Retailer Analysis: Goulet Pens

In previous posts, we’ve discussed when people decide to buy a pen, how retailers compete against each other, the sorts of strategies they can use, and the range of products that they can offer. In today’s post, we’re going to bring that all together and have a look at the business of Goulet Pens, one of the most prominent retailers in the market. This will be the first in a semi-regular series looking at some retailers and their businesses.

Our focus will be on the external factors of the business: their strategy and position, their customers, their marketing; this is not to dismiss the internal factors (they are, of course, critical) but the reality is that we are outside observers, and understanding the internal factors of a business – even if you’re inside – can be challenging. It’s also important to note that I haven’t had any contact with the company and this is purely my perspective: I could have things totally wrong. So take it with a grain of salt.

Some of you will have read my earlier post on the role of reviewers; if you haven’t already, the key point is that online buyers have to estimate how much they think they’ll like the pens and then compare that estimate to the price of the pen. When uncertainty is high, people will shy away even from buying pens that seem to be a really good fit for them. I call this the information problem, and believe reviewers play an important role in improving the precision of those estimates, reducing uncertainty and facilitating transactions.

In my opinion, Goulet understand the information problem better than anyone and have built a business around solving it: the video reviews are engaging, informative, and fairly objective, so they’re perfect for helping buyers to understand if a product is right for them. They work to build a trusting relationship between Goulet and the audience, particularly with newcomers to the FP market, and then channels viewers through to the store.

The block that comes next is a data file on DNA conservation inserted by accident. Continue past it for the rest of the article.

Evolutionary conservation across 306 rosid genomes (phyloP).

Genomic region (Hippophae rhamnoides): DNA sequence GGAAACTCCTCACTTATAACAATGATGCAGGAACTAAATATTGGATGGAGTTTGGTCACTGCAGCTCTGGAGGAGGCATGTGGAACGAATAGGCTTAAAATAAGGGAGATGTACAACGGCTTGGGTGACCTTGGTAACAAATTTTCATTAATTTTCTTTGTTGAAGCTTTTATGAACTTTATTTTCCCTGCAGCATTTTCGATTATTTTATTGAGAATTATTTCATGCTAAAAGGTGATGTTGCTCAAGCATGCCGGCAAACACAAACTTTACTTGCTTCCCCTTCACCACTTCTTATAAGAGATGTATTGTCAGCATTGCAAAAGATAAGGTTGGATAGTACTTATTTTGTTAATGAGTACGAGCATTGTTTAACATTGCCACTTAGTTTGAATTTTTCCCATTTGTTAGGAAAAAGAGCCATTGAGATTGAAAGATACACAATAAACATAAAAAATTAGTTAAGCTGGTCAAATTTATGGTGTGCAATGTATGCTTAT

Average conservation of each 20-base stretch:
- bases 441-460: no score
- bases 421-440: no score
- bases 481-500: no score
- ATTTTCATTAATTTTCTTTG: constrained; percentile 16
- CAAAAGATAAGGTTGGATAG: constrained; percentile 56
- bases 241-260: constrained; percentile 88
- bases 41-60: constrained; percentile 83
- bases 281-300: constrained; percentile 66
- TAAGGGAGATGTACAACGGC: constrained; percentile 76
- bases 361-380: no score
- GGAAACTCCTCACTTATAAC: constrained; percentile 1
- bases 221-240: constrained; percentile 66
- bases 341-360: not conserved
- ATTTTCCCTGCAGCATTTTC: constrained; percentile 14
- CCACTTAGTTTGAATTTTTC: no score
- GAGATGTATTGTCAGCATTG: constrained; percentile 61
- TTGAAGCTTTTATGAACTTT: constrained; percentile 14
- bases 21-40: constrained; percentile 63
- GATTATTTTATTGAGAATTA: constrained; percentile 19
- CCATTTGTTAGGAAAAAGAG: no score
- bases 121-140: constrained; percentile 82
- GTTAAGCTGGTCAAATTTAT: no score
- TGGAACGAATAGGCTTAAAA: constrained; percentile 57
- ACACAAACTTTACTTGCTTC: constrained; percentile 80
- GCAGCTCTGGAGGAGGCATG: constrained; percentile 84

This approach also naturally leads to their position in the market: specialising in products that fit into the lower two products tiers and providing a high-service approach. Producing a lot of video content and providing a high level of customer service also increases costs significantly: you need to spend time designing and producing videos, employ additional customer care staff, and ensure that packaging is done properly. Generally, those extra costs would mean higher retail prices for their products but the Goulet prices are generally competitive with other specialist FP retailers (albeit not with the zero-service retailers like Amazon and MassDrop). This tells us that the extra costs are being spread over a very large volume of product (or that the business is making a substantial loss, which I doubt very much).

So this gives us a good picture of their business: high-service, high-volume, aimed at new and intermediate users. The business works because it’s built around the idea of trust; it’s something which is pretty clearly communicated to buyers through the videos and interactions and it’s no surprise to see it listed as one of their core values. Given that level of trust, it’s also not surprising that the customer base is so passionate about the business.

The biggest question I have about their business is the decay rate in new customers – that is, how many new customers are still making purchases six months later? Or after a few years? This would tell us whether the business is built around new customers or repeat users, but exploring each scenario tells us something interesting.

If the decay rate is high, it means that a lot of customers are jumping into the hobby but quickly moving to retailers specialising in other tiers or that they are quickly getting bored of the hobby. This obviously presents something of a longevity challenge: if you constantly need to find new customers to keep the business going, eventually your costs will rise as you need to start advertising and working harder to attract new sales.

If the decay rate is low, it means Goulet has built a system where it doesn’t really depend on new customers and can focus on keeping its existing customers happy. This means you can grow the business by learning more about those customers, their likes and dislikes, and targeting them with products that suit their interests. The challenge in this scenario is that the business reaches a point where its customers are satiated and there is limited ability to grow beyond that point.